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World Mental Health Day: Statistics About Mental Health

Today, being World Mental Health Day, is a day recognised by the World Health Organisation (WHO) for people to spread awareness and understanding about mental health.

Every year, this day gives people the chance to talk about mental health issues and what more needs to be done to improve the services for people struggling with mental issues.

This year, the theme is “Mental Health in the Workplace” and the WHO in Abuja today has urged employers in the world to treat mental health illnesses with the same urgency and seriousness as physical illnesses. This is an opportunity to start conversations about mental health in the workplace to promote best practice, decrease negative attitudes and empower individuals.

Dr Matshidiso Moeti, the WHO Regional Director for Africa, had some pointers to give.


  • There is a strong relationship between workplace stress and poor mental health, but mental health is often neglected as a key aspect of employee health.
  • Most working people spend over 60 percent of their wake hours at work, mental health at work is the heart of daily social interactions.
  • An estimated 10 percent of the employed population in the world has taken time off work because of depression.
  • On average, 36 work days are lost when a worker gets depressed.
  • Social acceptance of people with mental health illnesses has not improved much in the last 20 years.
  • At least 50 per cent of people with depression do not receive treatment. In the African region, lack of information, stigma and cultural issues are significant barriers that prevent people from seeking help.
  • Up to 80 per cent of those treated improve usually within four to six weeks; depression is preventable and treatable if diagnosed early.
  • Work-related stress costs global society billions of dollars annually in direct and indirect costs.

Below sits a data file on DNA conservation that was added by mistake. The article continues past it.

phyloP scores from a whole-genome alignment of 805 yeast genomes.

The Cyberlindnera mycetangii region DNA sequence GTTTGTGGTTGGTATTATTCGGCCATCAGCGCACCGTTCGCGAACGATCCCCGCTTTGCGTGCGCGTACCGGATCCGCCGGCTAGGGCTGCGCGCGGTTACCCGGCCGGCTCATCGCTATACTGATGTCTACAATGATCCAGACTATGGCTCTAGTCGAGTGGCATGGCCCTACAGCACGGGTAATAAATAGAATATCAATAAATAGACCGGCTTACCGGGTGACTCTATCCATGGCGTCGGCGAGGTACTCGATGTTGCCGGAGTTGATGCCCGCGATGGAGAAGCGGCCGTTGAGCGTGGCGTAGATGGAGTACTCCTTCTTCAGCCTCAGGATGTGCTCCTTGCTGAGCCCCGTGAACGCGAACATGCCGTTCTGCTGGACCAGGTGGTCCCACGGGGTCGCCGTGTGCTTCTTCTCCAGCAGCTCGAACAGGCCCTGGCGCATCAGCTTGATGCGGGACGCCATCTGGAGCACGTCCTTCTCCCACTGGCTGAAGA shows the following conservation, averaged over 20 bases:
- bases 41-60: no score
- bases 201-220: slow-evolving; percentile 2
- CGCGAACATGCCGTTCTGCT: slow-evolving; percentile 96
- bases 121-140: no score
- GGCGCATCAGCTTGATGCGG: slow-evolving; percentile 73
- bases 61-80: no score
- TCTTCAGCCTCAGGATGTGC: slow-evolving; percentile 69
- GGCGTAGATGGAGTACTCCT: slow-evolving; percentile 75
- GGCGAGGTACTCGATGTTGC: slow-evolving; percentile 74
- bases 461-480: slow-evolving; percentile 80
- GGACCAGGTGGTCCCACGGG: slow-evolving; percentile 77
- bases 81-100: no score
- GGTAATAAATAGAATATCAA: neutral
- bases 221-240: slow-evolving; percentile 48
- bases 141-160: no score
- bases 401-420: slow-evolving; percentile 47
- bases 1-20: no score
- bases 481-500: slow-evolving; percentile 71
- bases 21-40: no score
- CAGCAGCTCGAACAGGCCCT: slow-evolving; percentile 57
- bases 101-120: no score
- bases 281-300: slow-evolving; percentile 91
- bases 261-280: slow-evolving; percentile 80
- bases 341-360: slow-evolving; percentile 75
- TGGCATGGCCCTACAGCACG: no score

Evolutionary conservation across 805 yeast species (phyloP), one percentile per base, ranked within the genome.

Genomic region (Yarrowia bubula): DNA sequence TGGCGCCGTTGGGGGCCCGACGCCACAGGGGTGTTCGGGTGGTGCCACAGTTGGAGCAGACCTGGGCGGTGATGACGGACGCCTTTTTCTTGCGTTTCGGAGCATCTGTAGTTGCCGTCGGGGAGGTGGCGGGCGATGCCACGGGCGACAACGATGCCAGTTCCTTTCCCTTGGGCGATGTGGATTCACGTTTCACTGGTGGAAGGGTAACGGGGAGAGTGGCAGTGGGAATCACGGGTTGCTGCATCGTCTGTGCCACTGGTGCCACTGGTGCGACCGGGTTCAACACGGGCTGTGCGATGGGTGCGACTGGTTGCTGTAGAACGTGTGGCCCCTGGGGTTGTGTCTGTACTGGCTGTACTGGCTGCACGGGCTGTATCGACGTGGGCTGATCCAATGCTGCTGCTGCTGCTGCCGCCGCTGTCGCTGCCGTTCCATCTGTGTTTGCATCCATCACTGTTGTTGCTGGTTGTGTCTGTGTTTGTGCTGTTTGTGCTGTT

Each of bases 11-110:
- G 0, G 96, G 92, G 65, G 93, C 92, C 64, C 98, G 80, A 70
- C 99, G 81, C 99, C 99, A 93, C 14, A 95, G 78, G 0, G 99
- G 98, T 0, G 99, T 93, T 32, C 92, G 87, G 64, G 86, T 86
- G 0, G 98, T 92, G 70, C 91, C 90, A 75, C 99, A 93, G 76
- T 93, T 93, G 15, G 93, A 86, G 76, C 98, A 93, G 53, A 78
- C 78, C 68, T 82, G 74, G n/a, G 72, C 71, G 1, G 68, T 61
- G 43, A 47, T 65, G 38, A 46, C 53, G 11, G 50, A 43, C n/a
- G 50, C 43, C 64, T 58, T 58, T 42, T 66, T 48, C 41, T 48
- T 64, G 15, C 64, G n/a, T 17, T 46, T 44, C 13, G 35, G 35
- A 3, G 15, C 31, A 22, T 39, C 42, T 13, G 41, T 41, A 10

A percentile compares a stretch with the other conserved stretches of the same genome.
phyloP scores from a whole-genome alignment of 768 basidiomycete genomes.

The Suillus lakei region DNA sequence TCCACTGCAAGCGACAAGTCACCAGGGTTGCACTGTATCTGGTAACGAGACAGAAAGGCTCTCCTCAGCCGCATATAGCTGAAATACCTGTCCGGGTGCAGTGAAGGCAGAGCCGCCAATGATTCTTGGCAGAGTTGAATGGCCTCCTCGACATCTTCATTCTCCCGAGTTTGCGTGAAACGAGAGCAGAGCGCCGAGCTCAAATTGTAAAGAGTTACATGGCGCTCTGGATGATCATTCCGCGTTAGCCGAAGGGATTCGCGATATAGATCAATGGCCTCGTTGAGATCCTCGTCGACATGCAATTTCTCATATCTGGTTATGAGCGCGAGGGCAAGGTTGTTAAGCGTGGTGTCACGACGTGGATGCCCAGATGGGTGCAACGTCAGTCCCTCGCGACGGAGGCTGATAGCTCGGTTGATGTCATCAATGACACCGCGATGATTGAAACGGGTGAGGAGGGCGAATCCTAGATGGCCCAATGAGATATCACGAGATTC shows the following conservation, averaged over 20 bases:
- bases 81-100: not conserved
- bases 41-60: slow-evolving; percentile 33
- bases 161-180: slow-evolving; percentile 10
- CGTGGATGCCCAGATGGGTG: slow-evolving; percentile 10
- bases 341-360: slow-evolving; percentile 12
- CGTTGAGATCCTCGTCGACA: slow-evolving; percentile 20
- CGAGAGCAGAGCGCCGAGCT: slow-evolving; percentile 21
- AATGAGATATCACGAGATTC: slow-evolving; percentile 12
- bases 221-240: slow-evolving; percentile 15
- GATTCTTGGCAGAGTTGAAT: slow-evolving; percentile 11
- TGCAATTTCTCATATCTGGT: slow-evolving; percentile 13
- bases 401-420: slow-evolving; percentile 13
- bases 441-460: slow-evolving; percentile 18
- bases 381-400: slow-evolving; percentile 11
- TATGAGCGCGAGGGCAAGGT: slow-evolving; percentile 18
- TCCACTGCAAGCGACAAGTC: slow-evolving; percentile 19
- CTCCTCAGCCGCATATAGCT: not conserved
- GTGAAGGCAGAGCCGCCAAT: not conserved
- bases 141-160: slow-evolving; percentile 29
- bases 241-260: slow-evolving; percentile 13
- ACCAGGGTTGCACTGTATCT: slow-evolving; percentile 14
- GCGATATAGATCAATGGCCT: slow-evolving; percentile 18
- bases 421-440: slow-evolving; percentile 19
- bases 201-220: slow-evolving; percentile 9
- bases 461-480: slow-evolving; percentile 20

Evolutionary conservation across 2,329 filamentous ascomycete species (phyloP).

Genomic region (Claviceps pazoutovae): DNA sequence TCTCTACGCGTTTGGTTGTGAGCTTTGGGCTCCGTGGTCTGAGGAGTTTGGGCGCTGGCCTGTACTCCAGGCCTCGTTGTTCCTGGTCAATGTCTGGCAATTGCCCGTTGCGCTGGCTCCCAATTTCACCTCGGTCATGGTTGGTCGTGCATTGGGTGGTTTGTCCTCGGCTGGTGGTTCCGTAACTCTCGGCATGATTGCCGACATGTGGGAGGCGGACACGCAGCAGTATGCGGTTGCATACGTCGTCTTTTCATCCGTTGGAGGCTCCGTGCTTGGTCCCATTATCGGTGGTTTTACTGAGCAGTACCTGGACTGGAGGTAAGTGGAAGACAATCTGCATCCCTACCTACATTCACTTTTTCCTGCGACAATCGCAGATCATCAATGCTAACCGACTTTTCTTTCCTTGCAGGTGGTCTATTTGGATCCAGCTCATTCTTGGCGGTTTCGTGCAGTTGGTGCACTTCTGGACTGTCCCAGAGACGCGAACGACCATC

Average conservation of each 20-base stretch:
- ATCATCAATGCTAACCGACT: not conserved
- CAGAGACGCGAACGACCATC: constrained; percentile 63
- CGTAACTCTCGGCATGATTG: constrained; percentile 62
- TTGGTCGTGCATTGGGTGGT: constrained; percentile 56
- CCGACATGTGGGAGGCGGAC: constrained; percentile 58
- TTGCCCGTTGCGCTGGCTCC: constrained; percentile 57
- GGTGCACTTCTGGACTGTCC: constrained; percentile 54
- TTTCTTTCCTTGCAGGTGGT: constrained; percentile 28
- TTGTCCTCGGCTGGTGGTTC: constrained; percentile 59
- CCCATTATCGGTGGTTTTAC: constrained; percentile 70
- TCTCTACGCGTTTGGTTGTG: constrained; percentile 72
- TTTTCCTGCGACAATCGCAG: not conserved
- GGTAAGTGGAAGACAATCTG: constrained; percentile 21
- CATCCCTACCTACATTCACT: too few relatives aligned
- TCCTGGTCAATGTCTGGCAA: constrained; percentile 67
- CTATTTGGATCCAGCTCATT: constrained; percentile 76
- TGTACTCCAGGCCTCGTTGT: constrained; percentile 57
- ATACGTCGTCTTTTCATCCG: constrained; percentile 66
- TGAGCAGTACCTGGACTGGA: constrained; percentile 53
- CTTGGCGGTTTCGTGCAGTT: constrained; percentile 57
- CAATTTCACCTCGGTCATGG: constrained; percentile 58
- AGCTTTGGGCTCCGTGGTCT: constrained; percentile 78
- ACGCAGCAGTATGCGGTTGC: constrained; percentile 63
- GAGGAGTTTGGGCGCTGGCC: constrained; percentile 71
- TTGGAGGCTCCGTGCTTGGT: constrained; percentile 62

• Employers should be change agents by modifying risk factors for stress in the workplace, creating an organisational climate that promotes wellbeing, creativity and facilitating care for those who need it.
  • Employees should take steps to learn the signs and symptoms of a mental health problem and engage in prevention including talking about it.
  • Symptoms like difficulties in concentrating and making decisions cause significant impairment in productivity at work.
  • Although equal opportunity laws for people with disability in the workplace exist in many countries, mental illness is associated with the greatest disadvantage in terms of employment rates.
  • Mental health friendly workplace programmes and practices that promote employees’ wellness and work-life balance are essential.
  • Mental health problems have a critical impact on economic development and productivity losses from absenteeism are substantial and appear to be increasing.
  • We need to tackle not only employer stigma but also to invest in mental health promotion, prevention and treatment programmes in the workplace.
  • Treating anxiety, depression and other mental health disorders is an affordable, cost effective way to promote wellbeing and prosperity.
  • Countries need to promote mental health in the workplace and build broad coalitions to promote best practice. They also need to decrease negative attitudes and empower individuals to promote good mental health for all.

Workplace wellbeing is key to ensuring a healthy and sustainable workforce, which is essential for a healthier, more productive and prosperous African Region.


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World Mental Health Day
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